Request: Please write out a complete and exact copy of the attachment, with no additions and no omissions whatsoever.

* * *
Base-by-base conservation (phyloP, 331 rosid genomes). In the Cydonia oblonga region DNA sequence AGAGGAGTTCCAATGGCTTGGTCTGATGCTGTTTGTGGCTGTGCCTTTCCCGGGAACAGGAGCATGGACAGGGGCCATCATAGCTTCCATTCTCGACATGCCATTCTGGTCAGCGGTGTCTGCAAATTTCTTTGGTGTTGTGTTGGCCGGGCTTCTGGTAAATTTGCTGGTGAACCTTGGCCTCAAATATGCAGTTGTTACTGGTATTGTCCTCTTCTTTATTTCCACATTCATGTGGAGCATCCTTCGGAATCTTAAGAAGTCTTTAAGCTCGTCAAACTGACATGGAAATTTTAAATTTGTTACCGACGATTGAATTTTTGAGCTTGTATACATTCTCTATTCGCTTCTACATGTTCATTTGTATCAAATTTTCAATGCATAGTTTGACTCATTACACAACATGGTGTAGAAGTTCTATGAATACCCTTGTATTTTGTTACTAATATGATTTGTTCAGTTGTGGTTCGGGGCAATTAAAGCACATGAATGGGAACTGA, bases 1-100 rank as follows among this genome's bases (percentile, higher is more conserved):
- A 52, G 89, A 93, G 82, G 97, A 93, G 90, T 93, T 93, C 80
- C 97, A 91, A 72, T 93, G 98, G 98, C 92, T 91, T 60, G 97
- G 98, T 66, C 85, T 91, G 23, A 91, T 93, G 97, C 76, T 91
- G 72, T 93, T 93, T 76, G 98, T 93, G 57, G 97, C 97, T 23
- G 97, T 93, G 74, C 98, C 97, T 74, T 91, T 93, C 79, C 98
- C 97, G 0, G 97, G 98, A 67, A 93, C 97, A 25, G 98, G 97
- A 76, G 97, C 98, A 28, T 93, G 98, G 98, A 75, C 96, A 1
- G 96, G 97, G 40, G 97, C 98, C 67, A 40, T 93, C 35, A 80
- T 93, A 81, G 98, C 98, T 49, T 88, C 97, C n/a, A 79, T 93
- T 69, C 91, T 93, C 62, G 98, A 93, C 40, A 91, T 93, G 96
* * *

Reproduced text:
Base-by-base conservation (phyloP, 331 rosid genomes). In the Cydonia oblonga region DNA sequence AGAGGAGTTCCAATGGCTTGGTCTGATGCTGTTTGTGGCTGTGCCTTTCCCGGGAACAGGAGCATGGACAGGGGCCATCATAGCTTCCATTCTCGACATGCCATTCTGGTCAGCGGTGTCTGCAAATTTCTTTGGTGTTGTGTTGGCCGGGCTTCTGGTAAATTTGCTGGTGAACCTTGGCCTCAAATATGCAGTTGTTACTGGTATTGTCCTCTTCTTTATTTCCACATTCATGTGGAGCATCCTTCGGAATCTTAAGAAGTCTTTAAGCTCGTCAAACTGACATGGAAATTTTAAATTTGTTACCGACGATTGAATTTTTGAGCTTGTATACATTCTCTATTCGCTTCTACATGTTCATTTGTATCAAATTTTCAATGCATAGTTTGACTCATTACACAACATGGTGTAGAAGTTCTATGAATACCCTTGTATTTTGTTACTAATATGATTTGTTCAGTTGTGGTTCGGGGCAATTAAAGCACATGAATGGGAACTGA, bases 1-100 rank as follows among this genome's bases (percentile, higher is more conserved):
- A 52, G 89, A 93, G 82, G 97, A 93, G 90, T 93, T 93, C 80
- C 97, A 91, A 72, T 93, G 98, G 98, C 92, T 91, T 60, G 97
- G 98, T 66, C 85, T 91, G 23, A 91, T 93, G 97, C 76, T 91
- G 72, T 93, T 93, T 76, G 98, T 93, G 57, G 97, C 97, T 23
- G 97, T 93, G 74, C 98, C 97, T 74, T 91, T 93, C 79, C 98
- C 97, G 0, G 97, G 98, A 67, A 93, C 97, A 25, G 98, G 97
- A 76, G 97, C 98, A 28, T 93, G 98, G 98, A 75, C 96, A 1
- G 96, G 97, G 40, G 97, C 98, C 67, A 40, T 93, C 35, A 80
- T 93, A 81, G 98, C 98, T 49, T 88, C 97, C n/a, A 79, T 93
- T 69, C 91, T 93, C 62, G 98, A 93, C 40, A 91, T 93, G 96